As an online personal trainer and nutrition coach who is working towards two certifications in holistic nutrition, I make it a point to educate my clients on how to pay attention to the signs their bodies give them. And truth is – one of the most common area that people notice signs something is off is with digestion.
Believe it or not, in today’s world, a common cause of digestive dysfunction for a lot of people has to do with food sensitivities.
Perhaps when you hear about food sensitivities you think back to elementary school and the peanut free table – but the truth is a peanut allergy – or any food allergy for that matter – is quite difference than a food sensitivity.
AND – the truth is – while many of us are lucky enough to not have classic food allergies – most of us walk around with some type of food sensitivity and don’t even realize it !!
Food sensitivities can be contributing to health challenges like auto-immune conditions, hormone imbalances and even trouble losing weight!
Ready to find out what the difference is between a food allergy and food sensitivity and what you can do to help bring your body back in to balance? Keep reading!
First let’s define what a food allergy is. A food allergy is quite literally an immune reaction to food proteins (all foods have protein molecules in them). In this instance the body releases IgE antibodies and the symptoms are felt almost immediately. Symptoms can range from hives, swelling, shortness of breath and can even be life threatening (anaphylactic shock). Usually if someone has a true food allergy, they are aware of it and have been aware since they were young.
A food sensitivity is different than a food allergy and you may or may not be aware if you have specific food sensitivities.
Typically, when there is a food sensitivity there is likely also some sort of gut issue that needs addressing.
Digestion is a complex process, and between the daily stressors of life and the sneaky ingredients that food manufacturer’s put into our food – it’s no surprise that many people experience gut dysfunction symptoms like gas, bloating, irregularity, lethargy etc.
For many people, food sensitivities arise from a condition called leaky gut. Leaky gut occurs from sub-optimal digestion, perhaps due to lack of stomach acid, eating too quickly, bacteria overgrowth, parasites, a poor diet, vitamin deficiencies etc. What starts to happen is that the mucosal lining of the intestine breaks down and becomes permeable. Once the lining is permeable, food particles pass into the blood stream (where they aren’t supposed to be) and the body starts to attack food particles because it believes that the particles are foreign invaders. This is a common way that food sensitivities develop.
Symptoms of food sensitivities can be lethargy, skin rashes (eczema), bloating, gas, constipation, auto-immune conditions, and weight retention.
It is possible that with the proper elimination diet and a heal & seal protocol for the gut, a food sensitivity can heal. But it is important to address the food sensitivity as soon as possible so that further sensitivities do not develop and so that further health challenges do not develop.
Food sensitivities are a little trickier to pinpoint since the symptoms are not always loud and clear, but there are a could of ways you can pinpoint the culprits.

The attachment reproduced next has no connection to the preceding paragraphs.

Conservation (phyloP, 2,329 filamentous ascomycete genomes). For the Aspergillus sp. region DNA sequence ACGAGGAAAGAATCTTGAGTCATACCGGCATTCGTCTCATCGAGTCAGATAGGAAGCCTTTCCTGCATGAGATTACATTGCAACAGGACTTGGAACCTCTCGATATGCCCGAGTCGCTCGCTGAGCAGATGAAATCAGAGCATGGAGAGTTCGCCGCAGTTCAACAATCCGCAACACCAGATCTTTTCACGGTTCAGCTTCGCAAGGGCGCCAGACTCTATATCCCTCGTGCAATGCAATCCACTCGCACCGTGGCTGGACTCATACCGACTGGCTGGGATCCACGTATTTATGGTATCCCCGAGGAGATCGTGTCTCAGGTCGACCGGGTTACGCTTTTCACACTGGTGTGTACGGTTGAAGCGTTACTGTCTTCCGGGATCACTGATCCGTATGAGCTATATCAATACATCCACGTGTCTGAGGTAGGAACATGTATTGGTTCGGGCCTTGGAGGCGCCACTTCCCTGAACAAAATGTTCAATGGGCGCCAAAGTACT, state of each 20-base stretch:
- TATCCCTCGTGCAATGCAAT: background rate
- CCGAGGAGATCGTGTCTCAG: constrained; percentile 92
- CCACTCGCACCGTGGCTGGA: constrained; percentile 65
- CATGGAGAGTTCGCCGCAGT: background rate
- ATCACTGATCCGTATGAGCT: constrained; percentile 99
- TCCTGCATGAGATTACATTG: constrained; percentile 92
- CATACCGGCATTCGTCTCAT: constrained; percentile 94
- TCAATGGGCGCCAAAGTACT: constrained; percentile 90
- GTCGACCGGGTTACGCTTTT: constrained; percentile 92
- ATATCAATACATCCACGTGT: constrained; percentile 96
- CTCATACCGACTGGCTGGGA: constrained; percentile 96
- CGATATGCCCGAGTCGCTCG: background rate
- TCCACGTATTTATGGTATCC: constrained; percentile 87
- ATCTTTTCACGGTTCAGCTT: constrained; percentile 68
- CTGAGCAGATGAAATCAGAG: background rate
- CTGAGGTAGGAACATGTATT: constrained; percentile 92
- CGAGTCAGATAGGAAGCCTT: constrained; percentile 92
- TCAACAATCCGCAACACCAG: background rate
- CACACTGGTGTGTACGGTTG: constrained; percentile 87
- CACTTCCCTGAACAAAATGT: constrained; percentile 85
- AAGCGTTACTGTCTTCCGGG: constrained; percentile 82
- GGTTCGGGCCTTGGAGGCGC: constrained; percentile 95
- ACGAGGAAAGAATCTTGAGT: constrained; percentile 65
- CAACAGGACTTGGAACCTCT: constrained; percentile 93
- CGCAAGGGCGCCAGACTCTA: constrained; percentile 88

1.) MRT TEST
One of the most reliable ways to pinpoint & address food sensitivities is with the MRT test. The MRT test checks for all “end point” immune reactions” whereas most food sensitivity blood tests do not.
If you start researching on Google you’ll see all different types of food sensitivity tests – (IgG, IgA etc) however the MRT test for ALL immune reactions and in my experience (& working with my clients) it is the more reliable and accurate.
Once you figure out your food sensitivities – it is recommended that you avoid the food items for 3 months & slowly re-introduce them and assess symptoms.
A gut healing protocol will also be beneficial at this time to *heal and seal* the gut. (Digestive enzymes, probiotics, glutathione, collagen, bone broth can all be great to use to heal and seal the gut).
2.) Elimination Diet.
If you don’t go the route of getting an MRT test, you can try an elimination diet (I recommend going to Google and looking up AIP diet or elimination diet). You would also want to combine this with a gut healing protocol like the one listed above.
The only downside to this is that it can be time consuming to figure out which foods are triggering you specifically – and you may still be eating foods that are causing a reaction. For example – here is a picture of one of my test results from the MRT test – I would have NEVER thought I was so sensitive to scallops (and this is not a typical food that is called out in an elimination diet!).
It’s one thing to address food sensitivities and do an elimination diet, but it’s another thing to actually heal and repair the gut. remember, in the case of food sensitivities it’s likely that the lining of the intestine has become permeable so it may need a little TLC.
In this case – you may want to consider doing a heal & seal protocol and adding things like a digestive enzyme, a probiotic, collagen, bone broth and glutathione to your routine. Please check with your health care practitioner before adding in any supplementation or changing your diet.
Do you have a known food allergy? A food sensitivity? Did you know the difference between the two? Share with me in the comments below!